Electromyography data of upright and upside-down swing phases with synchronized instantaneous frequency graphs. Black horizontal bars show the swing phases of the steps. The onset of activity in PPR precedes proleg swing phase and the average firing frequency is highly variable between steps and across orientations. The insets show a zoom-in view of one of the EMG recordings for both orientations. The durations of the recordings are given for both. The dashed red horizontal line shows the threshold amplitude for spike detection with the red dots annotating the events that were determined to be spikes. The red horizontal bar shows the time scale.

Fig. 8.

PPRM is activated before crochet retraction and the timing is orientation, and load, dependent. (A) Comparison of average count of spikes for early and late timespans, where 0 ms is start of swing. Inset ‘a’: multiple IF curves of EMG data of 10 steps in one animal crawling upright show minimal activity in the early phase (black box). The PPR activity begins ∼600 ms before the onset of swing (in late phase). Corresponding bar graphs show that spike frequency is significantly lower in the early phase. Inset ‘b’: multiple IF curves of EMG data of eight steps in the animal crawling upside-down show significant activity in the early phase (black box). Activity commences ∼1 s before swing (in early phase). The bar graphs show increase in spike frequency in the early phase. (B) The ratio of early/late events before the start of swing (equal to early spike events/late spike events) were compared across different experimental conditions. The ratio was significantly higher for upside-down crawling. When loads are attached to Manduca to pull the body away from the substrate, the early/late ratio was significantly higher for the loaded conditions in both upright crawling and upside-down crawling. For loaded conditions, the early/late ratio was significantly higher during upside-down crawling. Only strapping the insect body with the silicone tubes had similar effects as natural upside-down crawling conditions. n.s., not significant.

Fig. 8.

PPRM is activated before crochet retraction and the timing is orientation, and load, dependent. (A) Comparison of average count of spikes for early and late timespans, where 0 ms is start of swing. Inset ‘a’: multiple IF curves of EMG data of 10 steps in one animal crawling upright show minimal activity in the early phase (black box). The PPR activity begins ∼600 ms before the onset of swing (in late phase). Corresponding bar graphs show that spike frequency is significantly lower in the early phase. Inset ‘b’: multiple IF curves of EMG data of eight steps in the animal crawling upside-down show significant activity in the early phase (black box). Activity commences ∼1 s before swing (in early phase). The bar graphs show increase in spike frequency in the early phase. (B) The ratio of early/late events before the start of swing (equal to early spike events/late spike events) were compared across different experimental conditions. The ratio was significantly higher for upside-down crawling. When loads are attached to Manduca to pull the body away from the substrate, the early/late ratio was significantly higher for the loaded conditions in both upright crawling and upside-down crawling. For loaded conditions, the early/late ratio was significantly higher during upside-down crawling. Only strapping the insect body with the silicone tubes had similar effects as natural upside-down crawling conditions. n.s., not significant.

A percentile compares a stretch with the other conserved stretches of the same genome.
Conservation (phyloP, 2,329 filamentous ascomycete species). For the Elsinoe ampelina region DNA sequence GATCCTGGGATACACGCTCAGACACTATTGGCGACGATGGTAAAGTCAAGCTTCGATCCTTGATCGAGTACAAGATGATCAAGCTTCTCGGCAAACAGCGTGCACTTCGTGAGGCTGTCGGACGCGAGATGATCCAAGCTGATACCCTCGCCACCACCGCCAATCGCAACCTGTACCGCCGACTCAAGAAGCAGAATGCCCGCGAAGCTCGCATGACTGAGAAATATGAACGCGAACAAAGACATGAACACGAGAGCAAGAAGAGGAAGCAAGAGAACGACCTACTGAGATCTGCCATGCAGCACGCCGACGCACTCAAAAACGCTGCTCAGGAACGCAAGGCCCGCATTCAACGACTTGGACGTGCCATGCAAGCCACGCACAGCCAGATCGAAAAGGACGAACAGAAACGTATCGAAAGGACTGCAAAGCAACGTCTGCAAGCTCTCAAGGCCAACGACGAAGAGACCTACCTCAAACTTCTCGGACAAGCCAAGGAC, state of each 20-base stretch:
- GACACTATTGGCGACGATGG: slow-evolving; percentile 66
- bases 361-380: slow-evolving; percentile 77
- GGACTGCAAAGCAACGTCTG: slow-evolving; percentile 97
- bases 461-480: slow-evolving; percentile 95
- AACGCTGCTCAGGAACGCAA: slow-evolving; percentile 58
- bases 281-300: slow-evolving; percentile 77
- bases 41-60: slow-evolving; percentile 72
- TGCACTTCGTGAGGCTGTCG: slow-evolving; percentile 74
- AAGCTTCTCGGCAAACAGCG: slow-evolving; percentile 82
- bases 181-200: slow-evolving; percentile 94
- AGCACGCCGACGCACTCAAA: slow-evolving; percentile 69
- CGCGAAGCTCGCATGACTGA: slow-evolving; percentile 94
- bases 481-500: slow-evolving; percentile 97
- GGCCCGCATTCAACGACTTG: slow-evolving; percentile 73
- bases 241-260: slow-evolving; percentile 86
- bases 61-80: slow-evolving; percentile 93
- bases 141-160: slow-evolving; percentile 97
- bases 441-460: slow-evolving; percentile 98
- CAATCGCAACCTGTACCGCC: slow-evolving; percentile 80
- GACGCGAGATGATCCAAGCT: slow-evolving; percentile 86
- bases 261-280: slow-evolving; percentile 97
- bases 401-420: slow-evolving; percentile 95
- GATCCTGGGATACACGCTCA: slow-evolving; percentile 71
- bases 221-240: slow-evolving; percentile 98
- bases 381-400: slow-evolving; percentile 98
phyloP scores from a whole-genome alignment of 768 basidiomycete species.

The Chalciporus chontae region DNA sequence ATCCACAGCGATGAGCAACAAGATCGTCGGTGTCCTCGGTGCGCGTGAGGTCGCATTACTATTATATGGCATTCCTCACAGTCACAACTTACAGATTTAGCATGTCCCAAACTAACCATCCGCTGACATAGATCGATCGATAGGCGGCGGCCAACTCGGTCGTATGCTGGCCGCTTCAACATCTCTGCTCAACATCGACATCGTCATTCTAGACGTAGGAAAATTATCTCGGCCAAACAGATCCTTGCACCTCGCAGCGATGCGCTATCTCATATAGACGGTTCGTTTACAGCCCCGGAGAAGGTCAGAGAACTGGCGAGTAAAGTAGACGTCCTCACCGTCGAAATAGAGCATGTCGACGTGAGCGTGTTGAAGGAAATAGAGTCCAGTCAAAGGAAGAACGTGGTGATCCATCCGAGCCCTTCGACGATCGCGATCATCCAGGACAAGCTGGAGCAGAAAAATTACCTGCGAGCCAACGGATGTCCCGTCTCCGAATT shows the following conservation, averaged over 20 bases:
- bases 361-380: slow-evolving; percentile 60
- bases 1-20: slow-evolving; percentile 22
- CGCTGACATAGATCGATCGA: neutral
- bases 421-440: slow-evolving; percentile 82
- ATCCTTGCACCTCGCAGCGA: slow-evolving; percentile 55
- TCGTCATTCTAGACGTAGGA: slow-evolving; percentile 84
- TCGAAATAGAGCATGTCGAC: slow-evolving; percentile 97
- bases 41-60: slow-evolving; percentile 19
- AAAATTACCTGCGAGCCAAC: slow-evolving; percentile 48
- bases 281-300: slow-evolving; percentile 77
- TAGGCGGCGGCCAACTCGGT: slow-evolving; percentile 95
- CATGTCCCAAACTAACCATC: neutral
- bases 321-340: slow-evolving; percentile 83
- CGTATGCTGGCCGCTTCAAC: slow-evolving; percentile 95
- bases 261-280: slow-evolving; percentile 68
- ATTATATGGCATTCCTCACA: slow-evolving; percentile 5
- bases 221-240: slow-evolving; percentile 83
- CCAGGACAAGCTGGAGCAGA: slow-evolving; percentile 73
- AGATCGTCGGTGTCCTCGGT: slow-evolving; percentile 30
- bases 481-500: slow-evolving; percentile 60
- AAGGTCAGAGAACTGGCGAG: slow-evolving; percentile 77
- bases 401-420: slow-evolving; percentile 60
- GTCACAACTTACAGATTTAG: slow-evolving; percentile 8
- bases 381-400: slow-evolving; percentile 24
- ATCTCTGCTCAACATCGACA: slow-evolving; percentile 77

This difference in the timing of PPRM activation was quantified by comparing the spike frequency in the early phase (>600 ms before start of swing) and the late phase (<600 ms before start of swing) during upright and upside-down crawling. The average count of spikes was significantly greater in the early phase of upside-down crawling (Mann–Whitney U-test; W=885, P=0.009, nupright=47, nupside-down=52 steps) than upright crawling (Fig. 8A). The data were also analysed by comparing the ratio of early/late firing events before start of the swing. The ratio was significantly higher for upside-down crawling (Mann–Whitney U-test; W=811.5, P=0.006, n1=32, n2=47 steps). However, the total number of spikes before grip release did not differ (Mann–Whitney U-test; W=4434.5, P=0.254, n1=94, n2=104 steps), demonstrating that PPRM activation occurred earlier but not more intensely during upside-down crawling.

When additional loads were attached to the caterpillar to pull its body away from the substrate, the overall firing frequency before swing phase increased regardless of orientation. The early/late ratio was significantly higher for the loaded conditions compared with the natural condition in both upright crawling (Mann–Whitney U-test; W=420, P≤0.001, n1=42, n2=47 steps) and upside-down crawling (Mann–Whitney U-test; W=894.5, P=0.006, n1=32, n2=50 steps). For loaded animals, the early/late ratio was significantly higher during upside-down crawling than for upright crawling (Mann–Whitney U-test; W=646, P=0.002, n1=42, n2=50 steps) (Fig. 8B). There were negligible effects of the silicone bands because only strapping the insect body with the silicone tubes caused no significant change in the early/late events and was similar to natural upside-down crawling conditions (Mann–Whitney U-test; W=623.5, P=0.051, n1=32, n2=50). The same experiment could not be conducted for upright crawling because the tubes would obstruct the locomotion of the insect due to a lack of force pulling the tubes upwards.

DISCUSSION